In the inventive information recording device of the above-described configuration, the defect management information further may include substitute location information indicating the location of the substitute area, and the initialization processing module may erase the substitute location information portion of the defect management information during the physical reformatting of the information recording medium. Because defects may be eliminated by cleaning etc. prior to and after physical reformatting, the number of unnecessary used substitute areas can be reduced by erasing substitute location information during physical reformatting.

In the inventive information recording device of the above-described configuration, the defect management information further may include substitute location information indicating the location of the substitute area and the initialization processing module may be set up to maintain the substitute location information portion of the defect management information during the physical reformatting of the information recording medium. As a result, substitute registration can be carried out at a high speed, because when recording is about to be performed in an area indicated by the defect location information and said area is defective, processing involving searching for and re-allocating an unused area among the substitute areas is unnecessary.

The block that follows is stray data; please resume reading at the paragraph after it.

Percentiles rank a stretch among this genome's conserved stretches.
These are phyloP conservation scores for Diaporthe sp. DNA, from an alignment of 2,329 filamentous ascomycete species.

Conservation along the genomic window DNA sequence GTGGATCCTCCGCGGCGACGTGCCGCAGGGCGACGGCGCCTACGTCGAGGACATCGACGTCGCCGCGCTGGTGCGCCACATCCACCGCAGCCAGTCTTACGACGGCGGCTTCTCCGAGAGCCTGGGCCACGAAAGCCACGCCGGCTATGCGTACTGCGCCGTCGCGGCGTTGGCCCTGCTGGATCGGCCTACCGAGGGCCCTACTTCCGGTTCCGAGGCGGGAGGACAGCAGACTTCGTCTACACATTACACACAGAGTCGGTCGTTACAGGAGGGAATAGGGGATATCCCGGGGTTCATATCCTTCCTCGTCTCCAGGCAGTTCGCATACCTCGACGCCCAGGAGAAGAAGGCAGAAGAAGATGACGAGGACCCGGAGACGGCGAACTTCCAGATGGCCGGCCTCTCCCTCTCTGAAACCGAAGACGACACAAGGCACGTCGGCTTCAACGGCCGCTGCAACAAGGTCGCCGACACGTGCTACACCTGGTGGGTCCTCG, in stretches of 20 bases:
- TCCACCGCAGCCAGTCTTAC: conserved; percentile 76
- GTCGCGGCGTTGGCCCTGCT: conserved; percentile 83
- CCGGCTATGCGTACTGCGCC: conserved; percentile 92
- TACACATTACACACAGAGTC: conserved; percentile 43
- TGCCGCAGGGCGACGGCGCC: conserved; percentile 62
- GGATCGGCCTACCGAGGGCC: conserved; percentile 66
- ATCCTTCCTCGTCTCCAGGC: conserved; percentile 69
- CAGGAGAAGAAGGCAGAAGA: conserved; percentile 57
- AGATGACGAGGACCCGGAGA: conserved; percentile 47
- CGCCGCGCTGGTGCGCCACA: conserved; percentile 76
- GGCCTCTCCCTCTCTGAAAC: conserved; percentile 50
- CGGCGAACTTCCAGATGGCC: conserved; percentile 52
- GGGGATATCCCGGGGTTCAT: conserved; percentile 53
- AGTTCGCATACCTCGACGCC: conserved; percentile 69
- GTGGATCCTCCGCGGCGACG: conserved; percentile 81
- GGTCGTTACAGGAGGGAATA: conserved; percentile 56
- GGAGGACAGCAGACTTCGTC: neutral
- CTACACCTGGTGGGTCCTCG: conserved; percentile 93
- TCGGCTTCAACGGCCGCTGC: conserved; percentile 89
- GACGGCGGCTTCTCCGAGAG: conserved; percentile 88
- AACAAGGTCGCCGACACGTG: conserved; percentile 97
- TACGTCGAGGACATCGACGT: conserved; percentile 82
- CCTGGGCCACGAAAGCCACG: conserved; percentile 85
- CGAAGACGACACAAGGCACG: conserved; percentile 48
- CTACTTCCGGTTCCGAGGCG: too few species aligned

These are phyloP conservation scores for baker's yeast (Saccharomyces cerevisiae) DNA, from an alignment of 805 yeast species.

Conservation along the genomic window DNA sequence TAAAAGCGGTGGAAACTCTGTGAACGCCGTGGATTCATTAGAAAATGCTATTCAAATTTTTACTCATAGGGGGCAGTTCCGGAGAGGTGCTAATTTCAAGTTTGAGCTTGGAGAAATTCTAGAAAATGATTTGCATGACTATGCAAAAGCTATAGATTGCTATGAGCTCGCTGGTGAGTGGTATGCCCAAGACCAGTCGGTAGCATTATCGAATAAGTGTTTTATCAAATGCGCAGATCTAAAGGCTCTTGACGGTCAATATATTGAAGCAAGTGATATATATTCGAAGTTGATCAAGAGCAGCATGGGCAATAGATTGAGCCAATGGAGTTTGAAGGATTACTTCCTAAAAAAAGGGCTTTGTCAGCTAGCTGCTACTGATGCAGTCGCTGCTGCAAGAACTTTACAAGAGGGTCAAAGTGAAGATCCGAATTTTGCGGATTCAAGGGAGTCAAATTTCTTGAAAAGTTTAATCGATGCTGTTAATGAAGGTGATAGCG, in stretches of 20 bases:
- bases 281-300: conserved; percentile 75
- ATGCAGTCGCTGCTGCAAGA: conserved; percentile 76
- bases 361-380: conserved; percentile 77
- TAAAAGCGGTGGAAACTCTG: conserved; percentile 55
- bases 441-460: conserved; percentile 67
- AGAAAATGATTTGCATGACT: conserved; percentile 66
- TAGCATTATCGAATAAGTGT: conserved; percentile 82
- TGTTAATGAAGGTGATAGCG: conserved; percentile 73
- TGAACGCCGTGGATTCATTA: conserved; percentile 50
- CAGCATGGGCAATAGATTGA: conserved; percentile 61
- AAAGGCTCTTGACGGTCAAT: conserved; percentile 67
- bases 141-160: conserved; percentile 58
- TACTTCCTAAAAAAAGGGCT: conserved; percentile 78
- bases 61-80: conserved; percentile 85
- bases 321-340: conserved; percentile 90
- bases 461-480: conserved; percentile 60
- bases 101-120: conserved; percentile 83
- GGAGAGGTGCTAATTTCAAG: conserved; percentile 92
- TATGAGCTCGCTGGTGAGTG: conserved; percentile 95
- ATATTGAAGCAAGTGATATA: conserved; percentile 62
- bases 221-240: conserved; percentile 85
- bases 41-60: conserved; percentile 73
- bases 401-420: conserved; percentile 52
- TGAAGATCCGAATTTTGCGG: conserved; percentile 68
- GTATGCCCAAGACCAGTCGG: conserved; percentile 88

It is preferable that the inventive information recording device of the above-described configuration further includes a control module for performing at least one of recording processing and reproduction processing in an area indicated by defect location information corresponding to defect status information having the attributes and forming part of the defect management information based on the assumption that there are no significant user data.

For instance, the control module may be set up to perform recording of new user data in an area indicated by the defect location information corresponding to defect status information having the attributes and forming part of the defect management information without reproducing data from said area. In this case, the fact that the read processing of the read modified write operation becomes unnecessary makes it possible to avoid the problem whereby data recording is rendered impossible by the impossibility of data reproduction from the disc.

Otherwise, the device may be set up such that, upon receipt of a reproduction instruction regarding areas indicated by defect location information corresponding to defect status information having the attributes and forming part of the defect management information, the control module, without reproducing data from said area, generates dummy data and uses it instead of reproducing data from said area. In this case, repetition of unnecessary reproduction attempts can be prevented by avoiding reproduction processing that is highly likely to result in errors due to defects.

It is preferable that the inventive information recording device of the above-described configuration further includes a control module for performing at least one of recording processing and reproduction processing in an area indicated by defect location information corresponding to defect status information having the attributes and forming part of the defect management information based on the assumption that defects in said area may have been eliminated. Performing recording and reproduction processing on the assumption that defects may have been eliminated can reduce the number of unnecessary substitute registration operations if defects have been eliminated by cleaning etc. prior to or after physical reformatting.